Selenium::Chrome - Use ChromeDriver without a Selenium server
my $driver = Selenium::Chrome->new;
# when you're done
This class allows you to use the ChromeDriver without needing the JRE or a
selenium server running. When you refrain from passing the
"remote_server_addr" and "port" arguments, we will search
for the chromedriver executable binary in your $PATH. We'll try to start the
binary connect to it, shutting it down at the end of the test.
If the chromedriver binary is not found, we'll fall back to the default
Selenium::Remote::Driver behavior of assuming defaults of 127.0.0.1:4444 after
waiting a few seconds.
If you specify a remote server address, or a port, we'll assume you know what
you're doing and take no additional behavior.
If you're curious whether your Selenium::Chrome instance is using a separate
ChromeDriver binary, or through the selenium server, you can check the
"binary_mode" attr after instantiation.
Optional: specify the path to your binary. If you don't specify anything, we'll
try to find it on our own via "which" in File::Which.
Optional: specify the port that we should bind to. If you don't specify
anything, we'll default to the driver's default port. Since there's no a
priori guarantee that this will be an open port, this is _not_ necessarily the
port that we end up using - if the port here is already bound, we'll search
above it until we find an open one.
See "port" in Selenium::CanStartBinary for more details, and
"port" in Selenium::Remote::Driver after instantiation to see what
the actual port turned out to be.
Optional: specify any additional command line arguments you'd like invoked
during the binary startup. See "custom_args" in
Selenium::CanStartBinary for more information.
Optional: specify how long to wait for the binary to start itself and listen on
its port. The default duration is arbitrarily 10 seconds. It accepts an
integer number of seconds to wait: the following will wait up to 20 seconds:
Selenium::Chrome->new( startup_timeout => 20 );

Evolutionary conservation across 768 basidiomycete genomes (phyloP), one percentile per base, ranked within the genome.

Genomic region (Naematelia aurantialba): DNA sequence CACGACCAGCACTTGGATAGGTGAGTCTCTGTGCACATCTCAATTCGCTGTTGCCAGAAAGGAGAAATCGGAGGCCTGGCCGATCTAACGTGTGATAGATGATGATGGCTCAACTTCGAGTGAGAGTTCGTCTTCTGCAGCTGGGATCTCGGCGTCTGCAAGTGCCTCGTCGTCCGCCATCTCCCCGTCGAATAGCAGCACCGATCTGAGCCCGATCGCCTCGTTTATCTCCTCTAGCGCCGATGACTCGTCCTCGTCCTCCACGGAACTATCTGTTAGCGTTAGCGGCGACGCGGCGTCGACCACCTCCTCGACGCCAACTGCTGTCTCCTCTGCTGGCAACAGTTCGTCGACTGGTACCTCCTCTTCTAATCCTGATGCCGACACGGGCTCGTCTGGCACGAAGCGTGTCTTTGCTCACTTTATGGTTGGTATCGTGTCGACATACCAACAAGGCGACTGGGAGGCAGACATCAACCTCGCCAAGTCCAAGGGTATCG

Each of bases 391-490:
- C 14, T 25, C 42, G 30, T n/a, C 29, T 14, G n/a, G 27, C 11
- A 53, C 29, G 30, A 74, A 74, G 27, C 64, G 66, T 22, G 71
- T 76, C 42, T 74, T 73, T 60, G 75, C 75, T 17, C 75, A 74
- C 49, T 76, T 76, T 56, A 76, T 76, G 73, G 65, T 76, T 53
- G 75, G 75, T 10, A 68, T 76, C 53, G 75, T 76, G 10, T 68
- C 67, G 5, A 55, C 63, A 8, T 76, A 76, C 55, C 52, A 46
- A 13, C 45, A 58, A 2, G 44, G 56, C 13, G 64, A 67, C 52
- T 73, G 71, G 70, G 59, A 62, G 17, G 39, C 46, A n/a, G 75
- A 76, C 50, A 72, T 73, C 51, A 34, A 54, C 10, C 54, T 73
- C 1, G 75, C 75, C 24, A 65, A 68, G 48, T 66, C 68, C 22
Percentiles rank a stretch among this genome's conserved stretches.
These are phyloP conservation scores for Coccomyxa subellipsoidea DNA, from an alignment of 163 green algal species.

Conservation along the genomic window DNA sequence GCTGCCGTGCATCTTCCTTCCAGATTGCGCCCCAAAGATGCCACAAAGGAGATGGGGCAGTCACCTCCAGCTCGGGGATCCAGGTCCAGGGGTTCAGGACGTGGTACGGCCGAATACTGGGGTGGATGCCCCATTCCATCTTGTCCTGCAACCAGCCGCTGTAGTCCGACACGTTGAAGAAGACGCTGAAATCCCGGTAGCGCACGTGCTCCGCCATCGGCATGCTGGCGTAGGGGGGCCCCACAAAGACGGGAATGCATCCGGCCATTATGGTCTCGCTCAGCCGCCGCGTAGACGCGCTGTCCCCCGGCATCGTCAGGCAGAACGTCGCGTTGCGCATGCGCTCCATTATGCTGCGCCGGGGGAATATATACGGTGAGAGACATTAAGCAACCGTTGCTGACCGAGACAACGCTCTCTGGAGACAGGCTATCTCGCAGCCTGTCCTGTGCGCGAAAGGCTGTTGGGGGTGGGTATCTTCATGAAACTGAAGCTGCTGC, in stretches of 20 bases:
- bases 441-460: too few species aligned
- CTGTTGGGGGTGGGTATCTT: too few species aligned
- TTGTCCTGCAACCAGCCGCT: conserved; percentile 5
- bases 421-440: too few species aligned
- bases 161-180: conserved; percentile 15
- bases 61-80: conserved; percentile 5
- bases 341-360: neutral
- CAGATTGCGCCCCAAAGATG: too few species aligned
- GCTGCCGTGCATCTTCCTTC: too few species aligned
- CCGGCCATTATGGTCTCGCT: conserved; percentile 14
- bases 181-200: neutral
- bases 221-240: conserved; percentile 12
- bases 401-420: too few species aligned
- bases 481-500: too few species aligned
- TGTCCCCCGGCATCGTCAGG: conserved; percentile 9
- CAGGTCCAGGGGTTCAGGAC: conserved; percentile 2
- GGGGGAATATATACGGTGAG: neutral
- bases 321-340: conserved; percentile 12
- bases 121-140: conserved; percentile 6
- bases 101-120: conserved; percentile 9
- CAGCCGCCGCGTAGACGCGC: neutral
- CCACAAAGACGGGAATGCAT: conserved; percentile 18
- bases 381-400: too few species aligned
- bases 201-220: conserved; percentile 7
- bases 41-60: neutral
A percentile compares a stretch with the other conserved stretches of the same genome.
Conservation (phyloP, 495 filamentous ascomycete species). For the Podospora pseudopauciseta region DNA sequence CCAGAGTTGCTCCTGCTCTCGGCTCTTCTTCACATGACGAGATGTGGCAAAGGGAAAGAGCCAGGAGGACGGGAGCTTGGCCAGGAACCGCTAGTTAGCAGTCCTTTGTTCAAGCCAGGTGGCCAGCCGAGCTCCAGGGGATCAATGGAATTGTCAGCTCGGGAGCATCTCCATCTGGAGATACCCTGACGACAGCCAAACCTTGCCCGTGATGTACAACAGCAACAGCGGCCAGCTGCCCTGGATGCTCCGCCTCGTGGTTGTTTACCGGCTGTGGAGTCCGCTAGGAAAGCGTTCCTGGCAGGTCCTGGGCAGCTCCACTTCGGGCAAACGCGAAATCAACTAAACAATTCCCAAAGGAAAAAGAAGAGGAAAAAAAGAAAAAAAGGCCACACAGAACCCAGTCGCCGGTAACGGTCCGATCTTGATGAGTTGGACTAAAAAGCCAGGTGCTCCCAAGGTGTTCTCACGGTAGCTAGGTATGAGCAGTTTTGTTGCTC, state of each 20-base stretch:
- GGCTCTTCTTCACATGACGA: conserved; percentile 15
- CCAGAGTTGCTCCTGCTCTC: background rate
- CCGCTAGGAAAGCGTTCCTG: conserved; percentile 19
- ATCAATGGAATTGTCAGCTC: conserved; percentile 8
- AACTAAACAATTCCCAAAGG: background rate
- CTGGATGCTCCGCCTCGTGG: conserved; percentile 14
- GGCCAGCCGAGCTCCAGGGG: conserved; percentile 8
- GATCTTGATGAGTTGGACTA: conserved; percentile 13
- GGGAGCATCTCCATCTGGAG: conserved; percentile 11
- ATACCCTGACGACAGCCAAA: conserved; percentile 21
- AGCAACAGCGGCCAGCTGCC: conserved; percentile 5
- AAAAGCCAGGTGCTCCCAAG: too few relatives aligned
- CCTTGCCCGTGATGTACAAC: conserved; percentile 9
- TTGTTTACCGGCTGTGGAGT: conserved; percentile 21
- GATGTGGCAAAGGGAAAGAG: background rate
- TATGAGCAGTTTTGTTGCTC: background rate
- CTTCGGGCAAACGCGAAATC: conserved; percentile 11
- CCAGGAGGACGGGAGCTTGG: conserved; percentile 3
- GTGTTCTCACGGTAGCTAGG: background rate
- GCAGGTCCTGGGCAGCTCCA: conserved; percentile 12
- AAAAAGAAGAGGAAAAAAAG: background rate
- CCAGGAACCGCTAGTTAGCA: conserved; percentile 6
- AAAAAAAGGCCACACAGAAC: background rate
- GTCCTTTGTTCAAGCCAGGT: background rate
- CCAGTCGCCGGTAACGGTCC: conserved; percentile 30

See "startup_timeout" in Selenium::CanStartBinary for more
Optional: Throw instead of searching for additional ports; see
"fixed_ports" in Selenium::CanStartBinary for more info.
Call this method instead of "quit" in Selenium::Remote::Driver to
ensure that the binary executable is also closed, instead of simply closing
the browser itself. If the browser is still around, it will call
"quit" for you. After that, it will try to shutdown the browser
binary by making a GET to /shutdown and on Windows, it will attempt to do a
"taskkill" on the binary CMD window.
It doesn't take any arguments, and it doesn't return anything.
We do our best to call this when the $driver option goes out of scope, but if
that happens during global destruction, there's nothing we can do.
Please see those modules/websites for more information related to this module.
Please report any bugs or feature requests on the bugtracker website
When submitting a bug or request, please include a test-file or a patch to an
existing test-file that illustrates the bug or desired feature.
- Daniel Gempesaw <firstname.lastname@example.org>
- Emmanuel Peroumalnaïk <email@example.com>
- Luke Closs <firstname.lastname@example.org>
- Mark Stosberg <email@example.com>
- Aditya Ivaturi <firstname.lastname@example.org>
Copyright (c) 2010-2011 Aditya Ivaturi, Gordon Child
Copyright (c) 2014-2017 Daniel Gempesaw
Licensed under the Apache License, Version 2.0 (the "License"); you
may not use this file except in compliance with the License. You may obtain a
copy of the License at
Unless required by applicable law or agreed to in writing, software distributed
under the License is distributed on an "AS IS" BASIS, WITHOUT
WARRANTIES OR CONDITIONS OF ANY KIND, either express or implied. See the
License for the specific language governing permissions and limitations under